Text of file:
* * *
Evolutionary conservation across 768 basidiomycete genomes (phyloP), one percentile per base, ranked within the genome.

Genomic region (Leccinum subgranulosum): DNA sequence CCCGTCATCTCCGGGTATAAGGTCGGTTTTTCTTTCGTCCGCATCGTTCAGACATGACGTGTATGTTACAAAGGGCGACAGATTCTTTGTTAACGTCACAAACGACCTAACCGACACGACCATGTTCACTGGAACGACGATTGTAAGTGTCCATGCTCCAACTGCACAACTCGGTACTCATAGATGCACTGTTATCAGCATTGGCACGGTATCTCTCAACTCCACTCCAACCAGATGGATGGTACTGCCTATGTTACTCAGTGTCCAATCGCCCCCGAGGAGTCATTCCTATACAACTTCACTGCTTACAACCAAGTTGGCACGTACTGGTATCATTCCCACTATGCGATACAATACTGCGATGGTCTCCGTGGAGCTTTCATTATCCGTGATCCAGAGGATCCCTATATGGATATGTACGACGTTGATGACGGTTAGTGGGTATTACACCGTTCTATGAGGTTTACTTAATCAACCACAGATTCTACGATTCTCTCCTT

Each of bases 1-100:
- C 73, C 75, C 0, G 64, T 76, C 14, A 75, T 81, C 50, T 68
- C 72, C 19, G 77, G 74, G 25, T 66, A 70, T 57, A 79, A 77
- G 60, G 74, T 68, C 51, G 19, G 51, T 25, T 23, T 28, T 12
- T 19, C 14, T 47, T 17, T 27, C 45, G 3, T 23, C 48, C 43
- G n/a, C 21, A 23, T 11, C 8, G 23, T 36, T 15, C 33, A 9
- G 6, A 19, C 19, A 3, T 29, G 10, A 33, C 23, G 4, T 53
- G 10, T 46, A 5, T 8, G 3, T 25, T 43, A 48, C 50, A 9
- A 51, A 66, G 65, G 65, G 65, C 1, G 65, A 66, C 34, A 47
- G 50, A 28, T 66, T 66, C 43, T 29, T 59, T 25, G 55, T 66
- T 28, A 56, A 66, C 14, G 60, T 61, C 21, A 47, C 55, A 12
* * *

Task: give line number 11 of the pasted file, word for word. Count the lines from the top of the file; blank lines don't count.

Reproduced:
- A 51, A 66, G 65, G 65, G 65, C 1, G 65, A 66, C 34, A 47